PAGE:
Language constitutes a very sensitive nexus between the concepts of territory and community. Though a fundamental issue in contemporary societies, it remains relatively unaddressed by political scientists. This book promotes a better understanding of the connection between the concepts of identity, territory and language in the context of an enlarged Europe. We propose a portrait of the actual place of regional languages in European politics. Ethno-linguistic mobilisations have occurred in very different contexts, and their interpretation needs to take into account varying configurations and conditions of success that we label as situational, institutional, and socio-political. The book combines empirical case studies drawn from Spain, the UK, Poland, France, Ireland and Canada with comparative, conceptual and theoretical insights into linguistic uniformity and diversity. The various chapters in the book go beyond description. The originality of the work is to bridge the institutionalisation of language regimes, the sociological analysis of languages rights’ movements, and the normative underpinnings that ought to underpin language claims.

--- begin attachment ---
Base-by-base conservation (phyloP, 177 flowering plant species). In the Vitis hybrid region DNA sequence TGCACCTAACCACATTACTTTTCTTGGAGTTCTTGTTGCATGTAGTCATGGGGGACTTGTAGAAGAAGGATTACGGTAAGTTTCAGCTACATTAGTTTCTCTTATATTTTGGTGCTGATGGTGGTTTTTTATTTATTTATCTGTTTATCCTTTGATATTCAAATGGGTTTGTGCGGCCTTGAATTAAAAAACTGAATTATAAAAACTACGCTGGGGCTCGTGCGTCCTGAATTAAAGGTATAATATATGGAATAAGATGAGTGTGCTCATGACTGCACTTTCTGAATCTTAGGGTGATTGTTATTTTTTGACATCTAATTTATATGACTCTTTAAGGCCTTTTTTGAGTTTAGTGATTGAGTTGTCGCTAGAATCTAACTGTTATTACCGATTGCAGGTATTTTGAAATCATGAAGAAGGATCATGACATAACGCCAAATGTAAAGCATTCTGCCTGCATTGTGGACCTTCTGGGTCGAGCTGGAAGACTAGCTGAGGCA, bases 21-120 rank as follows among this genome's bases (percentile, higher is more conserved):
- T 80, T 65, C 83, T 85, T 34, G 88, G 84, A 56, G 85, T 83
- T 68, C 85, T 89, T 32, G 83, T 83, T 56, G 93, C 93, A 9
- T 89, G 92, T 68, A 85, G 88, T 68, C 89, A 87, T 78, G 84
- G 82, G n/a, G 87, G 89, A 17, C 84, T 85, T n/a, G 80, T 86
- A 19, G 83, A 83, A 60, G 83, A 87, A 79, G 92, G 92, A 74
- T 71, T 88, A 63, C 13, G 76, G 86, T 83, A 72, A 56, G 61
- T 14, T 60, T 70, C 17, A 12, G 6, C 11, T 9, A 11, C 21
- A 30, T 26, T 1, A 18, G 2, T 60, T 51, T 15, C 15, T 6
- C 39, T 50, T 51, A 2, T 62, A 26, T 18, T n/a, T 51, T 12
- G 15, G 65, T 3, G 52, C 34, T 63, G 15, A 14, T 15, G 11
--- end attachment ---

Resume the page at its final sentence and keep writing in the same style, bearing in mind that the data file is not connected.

This book was published as a special issue of Regional and Federal Studies.